Back to School Night Tips
Back to School Night is far more than an opportunity to meet your child’s teacher, find out where he sits, and see the cute bulletin boards. This is your first chance to become an involved partner with the school in educating your child. There is some essential information that you need to have in order to reinforce the concepts being taught in the classroom. So here are some of the questions that you need to be prepared to have answered:
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- What will your child be learning this year? American history, fractions, compound sentences? If your have this information, you will be able to support the concepts he will be studying. For instance: if your child will be reading about Idaho history, plan a day trip to places like Fort Boise, Three Rivers Crossing, or Idaho City. If he will be learning shapes, point out shapes as you drive through town or ask if he wants his sandwich left in the shape of a square, or cut into two rectangles or four triangles. You get the point. Help the curriculum be relevant to the child’s everyday experience.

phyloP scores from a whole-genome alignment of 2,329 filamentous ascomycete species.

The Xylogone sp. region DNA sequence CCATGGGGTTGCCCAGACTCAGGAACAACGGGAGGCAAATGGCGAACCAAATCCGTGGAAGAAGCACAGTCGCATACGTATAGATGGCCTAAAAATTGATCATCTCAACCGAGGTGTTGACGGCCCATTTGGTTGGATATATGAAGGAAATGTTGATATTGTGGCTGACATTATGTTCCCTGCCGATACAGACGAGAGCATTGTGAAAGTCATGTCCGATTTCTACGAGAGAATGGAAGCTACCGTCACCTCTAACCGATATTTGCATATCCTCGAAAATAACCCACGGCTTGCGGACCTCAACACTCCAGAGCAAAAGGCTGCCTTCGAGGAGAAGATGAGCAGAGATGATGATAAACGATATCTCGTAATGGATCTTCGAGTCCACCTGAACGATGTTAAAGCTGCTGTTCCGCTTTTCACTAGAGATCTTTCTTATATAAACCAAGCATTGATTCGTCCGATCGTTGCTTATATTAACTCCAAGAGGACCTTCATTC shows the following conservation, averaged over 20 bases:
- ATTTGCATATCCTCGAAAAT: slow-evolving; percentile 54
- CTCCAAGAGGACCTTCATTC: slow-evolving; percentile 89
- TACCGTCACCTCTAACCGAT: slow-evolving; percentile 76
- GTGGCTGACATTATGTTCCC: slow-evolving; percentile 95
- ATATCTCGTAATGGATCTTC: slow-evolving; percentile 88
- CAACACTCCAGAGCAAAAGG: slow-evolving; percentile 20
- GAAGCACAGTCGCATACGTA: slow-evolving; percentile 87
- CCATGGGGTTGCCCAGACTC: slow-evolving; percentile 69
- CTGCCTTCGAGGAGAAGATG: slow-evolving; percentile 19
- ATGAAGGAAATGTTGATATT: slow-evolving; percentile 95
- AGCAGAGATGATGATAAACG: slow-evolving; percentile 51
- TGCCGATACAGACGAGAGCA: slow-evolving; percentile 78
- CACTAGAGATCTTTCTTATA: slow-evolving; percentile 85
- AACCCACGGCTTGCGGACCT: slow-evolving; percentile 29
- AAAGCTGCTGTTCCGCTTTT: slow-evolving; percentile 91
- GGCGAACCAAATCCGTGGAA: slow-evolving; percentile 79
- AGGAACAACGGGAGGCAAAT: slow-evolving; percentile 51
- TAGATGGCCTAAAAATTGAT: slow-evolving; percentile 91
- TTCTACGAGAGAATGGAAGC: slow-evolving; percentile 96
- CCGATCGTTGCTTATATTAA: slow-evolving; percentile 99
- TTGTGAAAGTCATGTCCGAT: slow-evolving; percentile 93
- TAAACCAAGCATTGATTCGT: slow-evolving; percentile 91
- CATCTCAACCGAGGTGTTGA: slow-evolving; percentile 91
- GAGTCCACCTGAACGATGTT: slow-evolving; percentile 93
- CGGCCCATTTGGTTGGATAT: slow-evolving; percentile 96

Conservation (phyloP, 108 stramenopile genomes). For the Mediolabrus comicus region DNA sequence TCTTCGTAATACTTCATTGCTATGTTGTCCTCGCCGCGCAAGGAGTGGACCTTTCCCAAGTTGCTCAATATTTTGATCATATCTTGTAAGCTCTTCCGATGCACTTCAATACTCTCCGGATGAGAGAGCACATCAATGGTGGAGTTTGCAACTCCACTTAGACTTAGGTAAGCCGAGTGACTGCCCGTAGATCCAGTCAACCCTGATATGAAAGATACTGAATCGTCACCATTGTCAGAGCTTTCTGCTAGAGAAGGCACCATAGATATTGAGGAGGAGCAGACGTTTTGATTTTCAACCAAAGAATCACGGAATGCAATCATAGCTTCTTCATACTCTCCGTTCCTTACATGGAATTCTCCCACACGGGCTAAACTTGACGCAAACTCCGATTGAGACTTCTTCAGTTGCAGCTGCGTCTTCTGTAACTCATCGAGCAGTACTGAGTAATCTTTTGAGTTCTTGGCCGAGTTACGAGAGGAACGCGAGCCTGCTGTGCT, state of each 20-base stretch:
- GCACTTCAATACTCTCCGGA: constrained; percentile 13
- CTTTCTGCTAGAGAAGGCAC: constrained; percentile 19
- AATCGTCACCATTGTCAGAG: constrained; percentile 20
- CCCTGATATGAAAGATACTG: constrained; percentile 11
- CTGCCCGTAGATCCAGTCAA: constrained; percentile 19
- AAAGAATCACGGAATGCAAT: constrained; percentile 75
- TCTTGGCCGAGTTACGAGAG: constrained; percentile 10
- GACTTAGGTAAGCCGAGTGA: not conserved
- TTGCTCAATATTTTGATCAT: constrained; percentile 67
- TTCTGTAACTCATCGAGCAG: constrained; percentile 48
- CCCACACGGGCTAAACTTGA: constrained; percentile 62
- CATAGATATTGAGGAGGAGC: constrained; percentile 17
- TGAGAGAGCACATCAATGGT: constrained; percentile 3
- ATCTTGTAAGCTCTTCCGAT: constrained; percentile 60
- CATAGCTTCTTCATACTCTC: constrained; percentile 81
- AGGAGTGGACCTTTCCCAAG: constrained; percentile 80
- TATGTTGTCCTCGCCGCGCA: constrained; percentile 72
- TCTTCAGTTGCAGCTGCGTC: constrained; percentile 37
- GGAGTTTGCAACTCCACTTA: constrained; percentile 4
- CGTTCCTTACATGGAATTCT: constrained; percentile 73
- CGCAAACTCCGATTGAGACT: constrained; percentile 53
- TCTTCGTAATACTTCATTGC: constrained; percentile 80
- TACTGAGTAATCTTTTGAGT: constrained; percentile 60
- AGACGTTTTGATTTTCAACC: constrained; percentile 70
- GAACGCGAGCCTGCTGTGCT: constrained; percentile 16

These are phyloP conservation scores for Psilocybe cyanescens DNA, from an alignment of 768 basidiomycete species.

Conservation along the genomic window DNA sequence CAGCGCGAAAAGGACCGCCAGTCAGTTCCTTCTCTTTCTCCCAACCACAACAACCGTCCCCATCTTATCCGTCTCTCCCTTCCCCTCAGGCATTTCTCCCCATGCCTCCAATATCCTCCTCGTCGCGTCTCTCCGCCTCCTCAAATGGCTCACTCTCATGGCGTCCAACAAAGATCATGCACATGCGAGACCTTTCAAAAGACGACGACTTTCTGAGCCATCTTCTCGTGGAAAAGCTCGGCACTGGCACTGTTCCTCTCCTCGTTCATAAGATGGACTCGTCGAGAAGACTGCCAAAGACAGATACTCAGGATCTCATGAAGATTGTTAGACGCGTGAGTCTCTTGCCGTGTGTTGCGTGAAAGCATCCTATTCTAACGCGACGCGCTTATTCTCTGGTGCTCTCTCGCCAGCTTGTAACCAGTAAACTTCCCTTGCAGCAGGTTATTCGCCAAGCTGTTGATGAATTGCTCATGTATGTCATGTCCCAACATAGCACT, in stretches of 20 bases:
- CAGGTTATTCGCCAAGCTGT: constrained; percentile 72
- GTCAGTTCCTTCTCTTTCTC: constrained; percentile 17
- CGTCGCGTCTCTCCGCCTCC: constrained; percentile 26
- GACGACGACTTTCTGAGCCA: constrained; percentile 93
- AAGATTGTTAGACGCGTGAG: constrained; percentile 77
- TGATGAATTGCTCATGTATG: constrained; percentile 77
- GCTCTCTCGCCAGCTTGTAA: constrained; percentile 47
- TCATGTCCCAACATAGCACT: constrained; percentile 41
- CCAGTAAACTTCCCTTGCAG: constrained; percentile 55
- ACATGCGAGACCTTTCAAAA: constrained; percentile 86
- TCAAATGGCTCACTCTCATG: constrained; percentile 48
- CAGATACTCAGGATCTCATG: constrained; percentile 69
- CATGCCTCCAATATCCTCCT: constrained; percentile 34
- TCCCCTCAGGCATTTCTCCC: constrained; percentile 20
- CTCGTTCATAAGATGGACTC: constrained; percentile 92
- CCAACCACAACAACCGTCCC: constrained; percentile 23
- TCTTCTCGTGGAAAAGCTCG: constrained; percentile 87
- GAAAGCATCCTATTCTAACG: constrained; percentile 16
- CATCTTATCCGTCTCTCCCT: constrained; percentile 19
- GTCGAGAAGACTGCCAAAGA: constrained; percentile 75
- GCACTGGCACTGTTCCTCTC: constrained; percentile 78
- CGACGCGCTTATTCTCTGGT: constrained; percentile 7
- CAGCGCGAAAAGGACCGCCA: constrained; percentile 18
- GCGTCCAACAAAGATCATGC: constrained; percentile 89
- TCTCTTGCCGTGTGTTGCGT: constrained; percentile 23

- What homework is going to be assigned? Is he expected to do homework every night? Is twenty minutes of reading required each day? Does the teacher want you to assist with homework completion or is homework a way for her to tell if the concepts taught have been learned? (Homework is a critical part of being a good student. If it isn’t assigned, you need to be prepared to extend the school learning time by supplying activities that strengthen learning. Come to our "Surviving the Homework Scene” class to learn how.)
- How will the teacher keep you informed of your child’s progress? Is there a weekly folder with graded papers that will be sent home? What day should you expect it? Does the teacher grade in percentages or letter grades? How will the teacher let you know when classroom performance or behavior is a problem?
- When is the best time to contact the teacher? Does she prefer notes, visits, emails, or phone calls? Give her the best way to contact you.
- What can you do to support the teacher? Does she want parent volunteers? Or can you assist by grading papers or preparing the materials for projects while you are at home? This is often a good alternative for parents who work or have pre-school aged children at home.
Answers to these questions will help you to be a well-informed parent who can reinforce the skills and information your child will be learning. Asking these questions sends the message that you are involved and interested in what’s going on at school. It is positive for the teacher to know that you are there to help, and it is a great gift to your child!
Tags: back to school teachers parent teacher night being involved childs education
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